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Damian Hinds MP explains why it will soon become less difficult to finance the ‘co-operative’ business model

Getting together the capital for any new venture is always a significant challenge, whether it is being run on a company or a co-operative model. But the co-operative business model – and credit union model in particular – does bring with it key advantages; it is the people benefiting from the services who will invest in it, and investments don’t need to be on a large scale when many people come together with a common purpose. Membership is restricted to people within a ‘common bond’, which can be those living or working in the same area, working for the same employer or belonging to the same association.


That is why credit unions have successfully delivered services to communities around the world for over 150 years, and why 184 million people in 97 countries use a credit union for their day-to-day financial needs.


As financial co-operatives are owned and controlled by their members, credit unions have no outside shareholders to pay and therefore exist only to meet the needs of their members. Members elect volunteers on the boards on a first past the post basis.


All credit unions provide a safe haven for savings and affordable credit to members with increasing numbers providing a wider range of services including current accounts, ISAs, insurance and even mortgages.


Credit unions in other parts of the world (in some countries 30 or even 50 percent of the population use their services) – have significant advantages over those in Britain, with less restrictive legislation and an increased level of collaboration. As well as a good legal framework, they have the advantages of better efficiency, co-ordinated operations and economies of scale.


In Britain, similar and long planned for changes will be coming into effect later this year. This will help make the British credit union sector a real force in the financial service sector.


Changes will also allow credit unions to extend their services to new groups. This could include tenants of a housing association or employees of a national company. Payroll deduction from a large employer is a great way for credit unions to bring in savings and it is an easy and convenient way for people to gain a savings habit, something the government is trying to encourage.


Credit unions can usually only lend out from members savings deposits with principal income generated from interest payments on loans. Currently membership is restricted to individuals, but businesses, religious groups and social enterprises will be among the groups able to invest in credit unions once the law changes. As well as helping to increase the supply of affordable credit in a community by bringing in much bigger deposits, this will mean credit unions can also support local community organisations. As safe and regulated financial services providers, credit unions are ideally placed to support local people working to improve their community and could play a key role in the Big Society Bank.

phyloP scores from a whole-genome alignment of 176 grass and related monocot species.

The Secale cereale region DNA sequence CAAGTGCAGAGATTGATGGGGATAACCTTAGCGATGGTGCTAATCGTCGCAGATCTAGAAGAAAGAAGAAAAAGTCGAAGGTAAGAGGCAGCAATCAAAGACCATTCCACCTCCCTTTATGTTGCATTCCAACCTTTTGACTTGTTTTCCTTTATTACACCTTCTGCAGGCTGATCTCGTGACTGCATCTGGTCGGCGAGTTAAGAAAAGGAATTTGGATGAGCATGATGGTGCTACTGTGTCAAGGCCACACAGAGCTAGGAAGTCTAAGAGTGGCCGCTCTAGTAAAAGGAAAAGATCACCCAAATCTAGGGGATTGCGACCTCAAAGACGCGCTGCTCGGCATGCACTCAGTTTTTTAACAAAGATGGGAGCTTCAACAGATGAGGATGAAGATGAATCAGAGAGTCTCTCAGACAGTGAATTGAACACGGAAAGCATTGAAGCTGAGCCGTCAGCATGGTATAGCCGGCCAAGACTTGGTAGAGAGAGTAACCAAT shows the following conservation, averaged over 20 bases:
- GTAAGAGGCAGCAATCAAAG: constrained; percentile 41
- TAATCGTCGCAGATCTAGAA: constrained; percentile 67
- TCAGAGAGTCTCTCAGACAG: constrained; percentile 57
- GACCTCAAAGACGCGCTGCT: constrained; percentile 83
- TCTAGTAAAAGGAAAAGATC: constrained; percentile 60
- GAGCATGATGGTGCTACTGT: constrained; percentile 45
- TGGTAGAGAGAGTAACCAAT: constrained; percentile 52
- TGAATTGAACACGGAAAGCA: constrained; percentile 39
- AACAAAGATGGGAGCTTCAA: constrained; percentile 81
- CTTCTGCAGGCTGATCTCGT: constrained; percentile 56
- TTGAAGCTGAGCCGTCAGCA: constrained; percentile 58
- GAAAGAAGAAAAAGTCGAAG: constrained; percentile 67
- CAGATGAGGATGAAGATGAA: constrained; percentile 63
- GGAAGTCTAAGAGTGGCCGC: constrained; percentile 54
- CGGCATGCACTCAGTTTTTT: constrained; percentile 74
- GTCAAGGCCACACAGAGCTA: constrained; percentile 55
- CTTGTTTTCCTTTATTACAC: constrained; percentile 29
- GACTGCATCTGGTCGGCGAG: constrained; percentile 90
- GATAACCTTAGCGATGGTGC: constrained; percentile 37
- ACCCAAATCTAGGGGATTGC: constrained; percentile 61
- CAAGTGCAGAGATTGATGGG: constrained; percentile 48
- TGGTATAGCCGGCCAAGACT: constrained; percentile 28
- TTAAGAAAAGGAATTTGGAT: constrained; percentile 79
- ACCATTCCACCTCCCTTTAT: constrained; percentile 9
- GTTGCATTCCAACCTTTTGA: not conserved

The recently announced £73 million modernisation fund from the Department for Work and Pensions includes some funds which, subject to successful feasibility studies, will be invested in a central back office and shared banking platform for the sector. This opens up the exciting prospect of credit union services becoming available through the Post Office network, bringing services closer for millions more people.


Thousands of credit union volunteers are already using the co-operative business model to attract investment from members and help those members get the financial services they need. With the right legislation and the right infrastructure, credit unions will attract increasing amounts of investment from individuals and organisations.


This will help many more people to access more services, safely and ethically, while retaining the benefits at the heart of communities and workplaces around the country.


To find out about more credit unions visit

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Nuts and Bolts by Jesse Norman